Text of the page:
Up until this year, in 118 years of weather records, Dallas had never hit 90 degrees during November. It just did so three times in the past four days.
The heat that scorched Dallas is part of record-setting heat wave that has consumed most of the Lonestar State to start November. In Austin, Houston and San Antonio as well, temperatures soared some 10 to 20 degrees above normal, levels more typical of September.
Consider the following records established in recent days:
- Dallas hit 94 on both Thursday and Sunday, shattering the previous daily records of 87 (set in 2012) and 89 (from 2005). The 94-degree temperature became the highest ever recorded in November by five degrees and the hottest so late in the season. Dallas also set a record high of 90 Saturday, breaking the record of 88 from 1987.
- Houston hit 90 Sunday, breaking the record of 87 from 2005.
- San Antonio hit 91 Sunday, breaking the record of 89 from 1898. It also set a record high Friday when it hit 89, breaking the record of 86 set in 2016.
- Austin hit 88 Sunday, tying the record from 1963. It also set a record high of 88 on Friday, breaking the record of 87 from 2012.
Record-challenging heat may continue in Southeast Texas on Monday and Tuesday. Houston’s highs are predicted to surge into the upper 80s.
But a strong cold front slicing southeast across the state will gradually put an end to the toasty conditions. Dallas is about to see its temperatures tumble. After climbing to near 80 Monday, its highs are only expected to be in the 60s for the rest of the week.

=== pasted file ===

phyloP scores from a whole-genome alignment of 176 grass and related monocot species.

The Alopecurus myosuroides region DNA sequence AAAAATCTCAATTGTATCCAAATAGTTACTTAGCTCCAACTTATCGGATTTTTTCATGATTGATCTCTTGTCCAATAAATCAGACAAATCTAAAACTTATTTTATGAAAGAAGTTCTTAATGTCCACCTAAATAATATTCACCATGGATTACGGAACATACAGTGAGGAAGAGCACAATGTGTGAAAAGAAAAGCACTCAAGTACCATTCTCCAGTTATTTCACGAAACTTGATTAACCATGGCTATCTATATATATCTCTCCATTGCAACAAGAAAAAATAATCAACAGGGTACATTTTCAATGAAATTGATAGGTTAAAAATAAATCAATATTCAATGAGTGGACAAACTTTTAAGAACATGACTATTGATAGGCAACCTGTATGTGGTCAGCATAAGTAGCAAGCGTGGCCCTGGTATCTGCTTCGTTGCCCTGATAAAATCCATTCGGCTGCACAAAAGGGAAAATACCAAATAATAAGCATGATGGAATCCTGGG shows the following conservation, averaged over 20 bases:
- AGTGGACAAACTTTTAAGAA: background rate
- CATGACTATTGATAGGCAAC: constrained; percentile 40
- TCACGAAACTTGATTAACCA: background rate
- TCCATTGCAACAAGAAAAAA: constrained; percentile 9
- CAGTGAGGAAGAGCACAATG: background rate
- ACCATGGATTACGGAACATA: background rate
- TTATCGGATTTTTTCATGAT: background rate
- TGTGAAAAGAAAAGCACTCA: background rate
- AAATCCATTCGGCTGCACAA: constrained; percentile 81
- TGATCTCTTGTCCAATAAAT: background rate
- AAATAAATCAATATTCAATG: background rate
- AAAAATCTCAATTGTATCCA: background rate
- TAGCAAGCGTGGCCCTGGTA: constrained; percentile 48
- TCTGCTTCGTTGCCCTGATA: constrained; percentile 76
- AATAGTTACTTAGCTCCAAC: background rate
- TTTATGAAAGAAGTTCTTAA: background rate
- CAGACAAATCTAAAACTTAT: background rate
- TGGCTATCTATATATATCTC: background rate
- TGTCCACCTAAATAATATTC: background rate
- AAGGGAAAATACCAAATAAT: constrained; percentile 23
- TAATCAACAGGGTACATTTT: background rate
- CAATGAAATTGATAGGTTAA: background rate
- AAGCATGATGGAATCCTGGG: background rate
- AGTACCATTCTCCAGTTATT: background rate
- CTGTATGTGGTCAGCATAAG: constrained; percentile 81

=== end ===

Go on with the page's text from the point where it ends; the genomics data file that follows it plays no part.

It will take until Wednesday for the cooler air to spill into Houston, when high temperatures will settle in the 70s.
Dallas’ November warmth ties into an expanding set of unprecedented high temperature extremes set around the world this calendar year:
- In late October, temperatures soared to 108 degrees in Southern California, the hottest weather on record so late in the season in the entire U.S.
- On Sept. 1, San Francisco hit 106 degrees, smashing its all-time hottest temperature.
- In July, Death Valley, Calif., endured the hottest month recorded on Earth.
- In late July, Shanghai registered its highest temperature in recorded history, 105.6 degrees (40.9 Celsius).
- In mid-July, Spain posted its highest temperature recorded when Córdoba Airport (in the south) hit 116.4 degrees (46.9 Celsius).
- In late June, Ahvaz, Iran, soared to 128.7 degrees Fahrenheit (53.7 Celsius) — that country’s all-time hottest temperature.
- In late May, the western town of Turbat in Pakistan hit 128.3 degrees (53.5 Celsius), tying the all-time highest temperature in that country and the world-record temperature for May, according to Weather Underground meteorologist Jeff Masters.